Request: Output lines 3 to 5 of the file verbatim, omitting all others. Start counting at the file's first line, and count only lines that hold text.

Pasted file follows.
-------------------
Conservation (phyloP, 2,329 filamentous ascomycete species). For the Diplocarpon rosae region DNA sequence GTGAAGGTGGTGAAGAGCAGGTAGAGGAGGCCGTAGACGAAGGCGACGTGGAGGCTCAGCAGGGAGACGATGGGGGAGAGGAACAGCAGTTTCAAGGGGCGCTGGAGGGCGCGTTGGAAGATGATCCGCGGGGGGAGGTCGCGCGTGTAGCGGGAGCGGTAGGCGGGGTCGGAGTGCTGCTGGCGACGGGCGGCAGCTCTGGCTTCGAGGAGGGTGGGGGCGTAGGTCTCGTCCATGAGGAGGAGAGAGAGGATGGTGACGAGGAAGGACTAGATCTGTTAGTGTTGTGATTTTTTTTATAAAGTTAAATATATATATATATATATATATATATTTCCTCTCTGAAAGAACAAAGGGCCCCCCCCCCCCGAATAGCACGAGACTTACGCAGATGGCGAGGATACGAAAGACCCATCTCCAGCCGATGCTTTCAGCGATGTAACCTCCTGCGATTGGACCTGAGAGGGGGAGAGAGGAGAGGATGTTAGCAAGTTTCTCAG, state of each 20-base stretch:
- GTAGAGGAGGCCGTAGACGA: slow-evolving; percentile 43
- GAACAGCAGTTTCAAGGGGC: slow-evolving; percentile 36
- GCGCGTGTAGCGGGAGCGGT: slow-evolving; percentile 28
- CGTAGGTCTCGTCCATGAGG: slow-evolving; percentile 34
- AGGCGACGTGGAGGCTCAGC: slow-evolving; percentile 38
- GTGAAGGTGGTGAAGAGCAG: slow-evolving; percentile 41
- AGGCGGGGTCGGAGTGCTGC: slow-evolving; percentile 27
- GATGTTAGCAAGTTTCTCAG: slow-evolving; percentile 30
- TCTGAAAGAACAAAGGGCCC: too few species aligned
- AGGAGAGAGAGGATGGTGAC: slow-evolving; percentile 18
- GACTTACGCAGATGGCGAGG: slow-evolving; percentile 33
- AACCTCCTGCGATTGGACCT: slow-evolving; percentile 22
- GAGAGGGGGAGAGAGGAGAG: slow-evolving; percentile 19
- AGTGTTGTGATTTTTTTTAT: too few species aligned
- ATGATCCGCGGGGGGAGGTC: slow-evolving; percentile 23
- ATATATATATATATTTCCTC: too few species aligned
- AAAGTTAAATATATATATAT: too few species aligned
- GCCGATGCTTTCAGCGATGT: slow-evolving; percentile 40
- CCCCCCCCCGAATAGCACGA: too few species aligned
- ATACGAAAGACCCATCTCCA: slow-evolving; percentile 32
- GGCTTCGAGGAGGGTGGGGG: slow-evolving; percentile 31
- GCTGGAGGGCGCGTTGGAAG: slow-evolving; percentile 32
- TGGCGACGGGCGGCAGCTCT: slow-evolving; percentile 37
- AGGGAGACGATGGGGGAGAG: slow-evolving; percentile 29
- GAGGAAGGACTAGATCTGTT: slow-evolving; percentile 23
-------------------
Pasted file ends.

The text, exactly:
- GAACAGCAGTTTCAAGGGGC: slow-evolving; percentile 36
- GCGCGTGTAGCGGGAGCGGT: slow-evolving; percentile 28
- CGTAGGTCTCGTCCATGAGG: slow-evolving; percentile 34